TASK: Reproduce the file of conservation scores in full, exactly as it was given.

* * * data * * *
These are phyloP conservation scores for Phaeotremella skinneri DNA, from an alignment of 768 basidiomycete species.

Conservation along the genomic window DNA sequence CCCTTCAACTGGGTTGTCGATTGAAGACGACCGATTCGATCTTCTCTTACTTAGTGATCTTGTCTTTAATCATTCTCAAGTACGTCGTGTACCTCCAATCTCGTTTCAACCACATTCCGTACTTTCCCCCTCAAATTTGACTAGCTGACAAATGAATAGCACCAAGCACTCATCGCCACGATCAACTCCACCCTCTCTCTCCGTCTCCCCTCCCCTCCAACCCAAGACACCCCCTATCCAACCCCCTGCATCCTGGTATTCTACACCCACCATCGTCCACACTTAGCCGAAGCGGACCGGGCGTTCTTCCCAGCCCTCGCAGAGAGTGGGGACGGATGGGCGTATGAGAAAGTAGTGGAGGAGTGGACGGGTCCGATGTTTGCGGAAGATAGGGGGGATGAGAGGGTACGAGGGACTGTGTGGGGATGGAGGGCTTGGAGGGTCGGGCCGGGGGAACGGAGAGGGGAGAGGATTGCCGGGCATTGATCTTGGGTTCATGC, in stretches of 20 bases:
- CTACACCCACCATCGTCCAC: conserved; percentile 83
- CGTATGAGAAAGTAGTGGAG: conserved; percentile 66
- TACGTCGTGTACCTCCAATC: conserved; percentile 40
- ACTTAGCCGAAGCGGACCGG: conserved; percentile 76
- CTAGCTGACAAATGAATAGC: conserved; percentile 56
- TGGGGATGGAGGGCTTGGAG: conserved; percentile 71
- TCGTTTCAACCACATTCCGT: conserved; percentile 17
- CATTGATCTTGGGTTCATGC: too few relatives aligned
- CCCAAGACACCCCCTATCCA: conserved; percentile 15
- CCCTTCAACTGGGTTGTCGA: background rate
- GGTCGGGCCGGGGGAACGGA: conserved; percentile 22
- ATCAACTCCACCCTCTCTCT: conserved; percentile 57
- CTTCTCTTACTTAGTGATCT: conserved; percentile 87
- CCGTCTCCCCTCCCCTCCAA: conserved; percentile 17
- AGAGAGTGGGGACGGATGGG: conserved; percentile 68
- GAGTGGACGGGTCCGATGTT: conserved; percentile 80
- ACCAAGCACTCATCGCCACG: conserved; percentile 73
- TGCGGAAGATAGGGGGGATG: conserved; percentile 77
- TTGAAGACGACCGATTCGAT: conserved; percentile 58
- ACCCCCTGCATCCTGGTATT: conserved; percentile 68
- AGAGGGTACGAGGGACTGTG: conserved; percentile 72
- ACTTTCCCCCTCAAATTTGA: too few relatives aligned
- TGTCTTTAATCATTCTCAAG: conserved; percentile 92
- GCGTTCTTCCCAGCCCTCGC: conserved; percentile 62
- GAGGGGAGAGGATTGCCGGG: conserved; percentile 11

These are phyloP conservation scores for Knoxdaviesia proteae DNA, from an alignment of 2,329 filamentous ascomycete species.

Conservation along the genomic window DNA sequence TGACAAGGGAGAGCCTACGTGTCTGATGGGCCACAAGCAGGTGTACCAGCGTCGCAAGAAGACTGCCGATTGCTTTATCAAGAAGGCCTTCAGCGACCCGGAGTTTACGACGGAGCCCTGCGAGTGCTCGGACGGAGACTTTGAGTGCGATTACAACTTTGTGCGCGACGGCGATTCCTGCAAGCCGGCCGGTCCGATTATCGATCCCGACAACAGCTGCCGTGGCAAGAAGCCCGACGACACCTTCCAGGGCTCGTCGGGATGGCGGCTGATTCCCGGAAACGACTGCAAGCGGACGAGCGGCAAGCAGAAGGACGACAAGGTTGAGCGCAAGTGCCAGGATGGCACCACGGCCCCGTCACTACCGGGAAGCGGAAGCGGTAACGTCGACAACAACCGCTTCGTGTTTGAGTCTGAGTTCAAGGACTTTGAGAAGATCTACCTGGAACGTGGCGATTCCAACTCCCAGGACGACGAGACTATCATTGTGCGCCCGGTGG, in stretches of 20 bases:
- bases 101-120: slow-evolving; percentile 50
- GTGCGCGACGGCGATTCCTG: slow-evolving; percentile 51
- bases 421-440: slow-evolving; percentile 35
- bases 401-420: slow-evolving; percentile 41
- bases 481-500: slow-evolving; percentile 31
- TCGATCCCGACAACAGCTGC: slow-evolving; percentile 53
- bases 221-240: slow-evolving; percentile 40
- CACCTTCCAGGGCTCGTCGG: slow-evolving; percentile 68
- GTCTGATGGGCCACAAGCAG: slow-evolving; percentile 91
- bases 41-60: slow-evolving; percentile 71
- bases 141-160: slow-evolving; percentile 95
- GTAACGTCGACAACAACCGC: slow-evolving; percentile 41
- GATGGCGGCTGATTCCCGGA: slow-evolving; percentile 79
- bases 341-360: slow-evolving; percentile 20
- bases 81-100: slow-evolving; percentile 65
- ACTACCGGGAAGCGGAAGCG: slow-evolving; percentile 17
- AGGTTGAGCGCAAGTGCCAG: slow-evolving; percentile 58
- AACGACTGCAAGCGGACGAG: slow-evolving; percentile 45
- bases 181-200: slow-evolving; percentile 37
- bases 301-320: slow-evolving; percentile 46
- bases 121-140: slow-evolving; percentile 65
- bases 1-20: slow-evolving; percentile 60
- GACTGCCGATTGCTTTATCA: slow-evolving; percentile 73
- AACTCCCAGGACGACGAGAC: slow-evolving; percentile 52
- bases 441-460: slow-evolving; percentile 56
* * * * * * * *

These are phyloP conservation scores for Phaeotremella skinneri DNA, from an alignment of 768 basidiomycete species.

Conservation along the genomic window DNA sequence CCCTTCAACTGGGTTGTCGATTGAAGACGACCGATTCGATCTTCTCTTACTTAGTGATCTTGTCTTTAATCATTCTCAAGTACGTCGTGTACCTCCAATCTCGTTTCAACCACATTCCGTACTTTCCCCCTCAAATTTGACTAGCTGACAAATGAATAGCACCAAGCACTCATCGCCACGATCAACTCCACCCTCTCTCTCCGTCTCCCCTCCCCTCCAACCCAAGACACCCCCTATCCAACCCCCTGCATCCTGGTATTCTACACCCACCATCGTCCACACTTAGCCGAAGCGGACCGGGCGTTCTTCCCAGCCCTCGCAGAGAGTGGGGACGGATGGGCGTATGAGAAAGTAGTGGAGGAGTGGACGGGTCCGATGTTTGCGGAAGATAGGGGGGATGAGAGGGTACGAGGGACTGTGTGGGGATGGAGGGCTTGGAGGGTCGGGCCGGGGGAACGGAGAGGGGAGAGGATTGCCGGGCATTGATCTTGGGTTCATGC, in stretches of 20 bases:
- CTACACCCACCATCGTCCAC: conserved; percentile 83
- CGTATGAGAAAGTAGTGGAG: conserved; percentile 66
- TACGTCGTGTACCTCCAATC: conserved; percentile 40
- ACTTAGCCGAAGCGGACCGG: conserved; percentile 76
- CTAGCTGACAAATGAATAGC: conserved; percentile 56
- TGGGGATGGAGGGCTTGGAG: conserved; percentile 71
- TCGTTTCAACCACATTCCGT: conserved; percentile 17
- CATTGATCTTGGGTTCATGC: too few relatives aligned
- CCCAAGACACCCCCTATCCA: conserved; percentile 15
- CCCTTCAACTGGGTTGTCGA: background rate
- GGTCGGGCCGGGGGAACGGA: conserved; percentile 22
- ATCAACTCCACCCTCTCTCT: conserved; percentile 57
- CTTCTCTTACTTAGTGATCT: conserved; percentile 87
- CCGTCTCCCCTCCCCTCCAA: conserved; percentile 17
- AGAGAGTGGGGACGGATGGG: conserved; percentile 68
- GAGTGGACGGGTCCGATGTT: conserved; percentile 80
- ACCAAGCACTCATCGCCACG: conserved; percentile 73
- TGCGGAAGATAGGGGGGATG: conserved; percentile 77
- TTGAAGACGACCGATTCGAT: conserved; percentile 58
- ACCCCCTGCATCCTGGTATT: conserved; percentile 68
- AGAGGGTACGAGGGACTGTG: conserved; percentile 72
- ACTTTCCCCCTCAAATTTGA: too few relatives aligned
- TGTCTTTAATCATTCTCAAG: conserved; percentile 92
- GCGTTCTTCCCAGCCCTCGC: conserved; percentile 62
- GAGGGGAGAGGATTGCCGGG: conserved; percentile 11

These are phyloP conservation scores for Knoxdaviesia proteae DNA, from an alignment of 2,329 filamentous ascomycete species.

Conservation along the genomic window DNA sequence TGACAAGGGAGAGCCTACGTGTCTGATGGGCCACAAGCAGGTGTACCAGCGTCGCAAGAAGACTGCCGATTGCTTTATCAAGAAGGCCTTCAGCGACCCGGAGTTTACGACGGAGCCCTGCGAGTGCTCGGACGGAGACTTTGAGTGCGATTACAACTTTGTGCGCGACGGCGATTCCTGCAAGCCGGCCGGTCCGATTATCGATCCCGACAACAGCTGCCGTGGCAAGAAGCCCGACGACACCTTCCAGGGCTCGTCGGGATGGCGGCTGATTCCCGGAAACGACTGCAAGCGGACGAGCGGCAAGCAGAAGGACGACAAGGTTGAGCGCAAGTGCCAGGATGGCACCACGGCCCCGTCACTACCGGGAAGCGGAAGCGGTAACGTCGACAACAACCGCTTCGTGTTTGAGTCTGAGTTCAAGGACTTTGAGAAGATCTACCTGGAACGTGGCGATTCCAACTCCCAGGACGACGAGACTATCATTGTGCGCCCGGTGG, in stretches of 20 bases:
- bases 101-120: slow-evolving; percentile 50
- GTGCGCGACGGCGATTCCTG: slow-evolving; percentile 51
- bases 421-440: slow-evolving; percentile 35
- bases 401-420: slow-evolving; percentile 41
- bases 481-500: slow-evolving; percentile 31
- TCGATCCCGACAACAGCTGC: slow-evolving; percentile 53
- bases 221-240: slow-evolving; percentile 40
- CACCTTCCAGGGCTCGTCGG: slow-evolving; percentile 68
- GTCTGATGGGCCACAAGCAG: slow-evolving; percentile 91
- bases 41-60: slow-evolving; percentile 71
- bases 141-160: slow-evolving; percentile 95
- GTAACGTCGACAACAACCGC: slow-evolving; percentile 41
- GATGGCGGCTGATTCCCGGA: slow-evolving; percentile 79
- bases 341-360: slow-evolving; percentile 20
- bases 81-100: slow-evolving; percentile 65
- ACTACCGGGAAGCGGAAGCG: slow-evolving; percentile 17
- AGGTTGAGCGCAAGTGCCAG: slow-evolving; percentile 58
- AACGACTGCAAGCGGACGAG: slow-evolving; percentile 45
- bases 181-200: slow-evolving; percentile 37
- bases 301-320: slow-evolving; percentile 46
- bases 121-140: slow-evolving; percentile 65
- bases 1-20: slow-evolving; percentile 60
- GACTGCCGATTGCTTTATCA: slow-evolving; percentile 73
- AACTCCCAGGACGACGAGAC: slow-evolving; percentile 52
- bases 441-460: slow-evolving; percentile 56